Intro: Upcycled Rainwater Collector
This Instructable describes how I made a rainwater collector completely from parts I've had in my house. The concept was to create a device that would collect and store rainwater for my garden in a container that would not become foul or easily breed insects. Also, I wanted something that was portable and easily concealed.
Rainwater has advantages over tap water. It has no chlorine. It is warmer than water coming out of the mains. And although in this case the amount of water diverted is small, preventing rainwater from running into the storm sewers helps to manage water flow, erosion and flooding. And finally, although the sums here are small, the water you collect is free.
This Rainwater Collector is made completely from upcycled parts and thus was at no cost to me. Rainbarrels can collect 40-50 gallons (eight to ten times more than this) but also will cost about 100 dollars including a water diverter.
Step 1: Materials and Tools
- 5 gallon plastic pail with a lid
- 16 inch plant saucer. Why the saucer? The greater the surface area of the collector, the more water you collect. A 16-inch saucer has 50.24 square inches of surface area. The lid itself has 37.68 square inches and that is an increase of 33%! With the addition of other containers to capture rain that you pour into the pail, you can collect five gallons in a single rainfall.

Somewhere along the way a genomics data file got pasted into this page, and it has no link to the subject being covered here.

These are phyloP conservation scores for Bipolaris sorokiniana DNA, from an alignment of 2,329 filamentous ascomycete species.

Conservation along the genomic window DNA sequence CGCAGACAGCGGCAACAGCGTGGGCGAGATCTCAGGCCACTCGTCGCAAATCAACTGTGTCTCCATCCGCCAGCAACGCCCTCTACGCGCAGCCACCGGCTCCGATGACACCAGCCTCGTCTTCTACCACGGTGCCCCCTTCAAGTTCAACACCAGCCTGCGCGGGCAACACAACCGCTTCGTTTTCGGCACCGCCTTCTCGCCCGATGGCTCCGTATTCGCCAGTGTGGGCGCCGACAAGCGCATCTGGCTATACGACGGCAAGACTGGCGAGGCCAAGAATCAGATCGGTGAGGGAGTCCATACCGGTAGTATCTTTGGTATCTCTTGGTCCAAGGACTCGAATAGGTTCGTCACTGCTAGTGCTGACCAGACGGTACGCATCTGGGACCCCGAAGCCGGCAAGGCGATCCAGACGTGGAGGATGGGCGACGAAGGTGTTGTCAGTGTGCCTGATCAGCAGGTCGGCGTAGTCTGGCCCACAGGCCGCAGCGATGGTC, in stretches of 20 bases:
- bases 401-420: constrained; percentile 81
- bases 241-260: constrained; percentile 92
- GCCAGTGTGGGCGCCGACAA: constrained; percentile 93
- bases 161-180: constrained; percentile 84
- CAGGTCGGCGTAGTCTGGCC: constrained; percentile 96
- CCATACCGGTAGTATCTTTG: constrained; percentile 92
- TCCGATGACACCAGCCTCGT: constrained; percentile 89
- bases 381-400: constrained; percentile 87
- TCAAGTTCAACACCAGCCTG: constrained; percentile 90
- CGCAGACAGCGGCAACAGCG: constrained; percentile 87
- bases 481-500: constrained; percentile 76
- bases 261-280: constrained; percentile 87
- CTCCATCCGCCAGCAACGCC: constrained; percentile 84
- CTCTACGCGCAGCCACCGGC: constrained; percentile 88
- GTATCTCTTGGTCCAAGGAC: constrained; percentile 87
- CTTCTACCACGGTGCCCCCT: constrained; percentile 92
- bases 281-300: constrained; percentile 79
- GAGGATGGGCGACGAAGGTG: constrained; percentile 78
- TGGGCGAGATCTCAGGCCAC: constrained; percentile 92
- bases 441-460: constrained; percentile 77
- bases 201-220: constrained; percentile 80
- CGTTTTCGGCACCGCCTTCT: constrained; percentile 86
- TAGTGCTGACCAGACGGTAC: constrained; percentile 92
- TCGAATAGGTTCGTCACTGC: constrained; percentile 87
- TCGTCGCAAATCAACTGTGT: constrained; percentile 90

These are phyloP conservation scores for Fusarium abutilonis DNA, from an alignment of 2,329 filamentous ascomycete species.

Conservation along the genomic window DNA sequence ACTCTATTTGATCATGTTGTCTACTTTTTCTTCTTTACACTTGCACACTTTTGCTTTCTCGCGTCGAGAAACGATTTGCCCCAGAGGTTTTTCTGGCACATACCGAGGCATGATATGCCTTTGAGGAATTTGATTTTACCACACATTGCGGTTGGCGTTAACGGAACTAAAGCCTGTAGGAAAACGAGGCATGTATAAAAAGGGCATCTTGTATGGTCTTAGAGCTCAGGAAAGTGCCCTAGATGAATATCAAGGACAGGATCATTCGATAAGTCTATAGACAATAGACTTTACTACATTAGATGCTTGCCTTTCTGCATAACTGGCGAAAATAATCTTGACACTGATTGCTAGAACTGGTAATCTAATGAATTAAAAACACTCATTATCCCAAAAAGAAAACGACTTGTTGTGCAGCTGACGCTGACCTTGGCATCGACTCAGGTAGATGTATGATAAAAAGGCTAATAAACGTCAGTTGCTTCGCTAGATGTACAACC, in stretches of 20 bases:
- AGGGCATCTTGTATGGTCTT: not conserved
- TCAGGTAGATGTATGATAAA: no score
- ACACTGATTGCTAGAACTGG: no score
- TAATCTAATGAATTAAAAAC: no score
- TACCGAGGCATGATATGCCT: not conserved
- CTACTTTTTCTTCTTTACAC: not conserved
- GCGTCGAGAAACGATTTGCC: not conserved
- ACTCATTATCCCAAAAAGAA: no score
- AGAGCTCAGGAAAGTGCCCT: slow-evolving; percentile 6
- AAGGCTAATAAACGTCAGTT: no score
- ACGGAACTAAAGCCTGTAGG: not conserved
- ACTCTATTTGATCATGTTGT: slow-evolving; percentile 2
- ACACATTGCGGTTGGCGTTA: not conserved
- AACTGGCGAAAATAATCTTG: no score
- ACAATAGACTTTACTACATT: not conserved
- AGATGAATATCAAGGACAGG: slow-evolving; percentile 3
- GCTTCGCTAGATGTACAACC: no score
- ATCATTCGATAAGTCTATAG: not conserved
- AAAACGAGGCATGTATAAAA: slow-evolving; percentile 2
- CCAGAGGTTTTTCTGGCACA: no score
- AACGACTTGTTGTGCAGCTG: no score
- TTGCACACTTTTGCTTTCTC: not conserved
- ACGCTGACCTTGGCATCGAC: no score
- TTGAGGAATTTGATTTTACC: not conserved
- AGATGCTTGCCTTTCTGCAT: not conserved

- Old plumbing fixture. This is the part that would fit into a bathroom sink basin and go into the p trap
- Silicone sealant
- Washing machine lint filter (this was actually new but I have dozens of them)
- Drill with 1 1/4 inch forstner bit
Step 2: Building Procedure
- Drill thru the saucer and the top of the lid of the pail
- Thread the plumbing fixture thru this hole and tighten the nut medium-tight. You don't want to crack the saucer. The best saucer would have a flat bottom but I used what I had
- Seal both sides with silicone caulking.
- Put a lint trap on the bottom to catch leaves and insects
Step 3: Using the Collector
- I keep the collector behind the air conditioner. It's out of sight but still gets full access to the sky/rain
- After it rains you will have water collected in the pail. Excess water will simply run off the device and be no different from the rain falling anyway.
- I pour the water into a watering can but you could just pick it up by the handle and pour it on the garden.
- I keep a couple of other plastic containers out and empty them into the rain collector. The only trick there is to not let water sit in the containers too long. It doesn't take mosquitos long to find it and breed.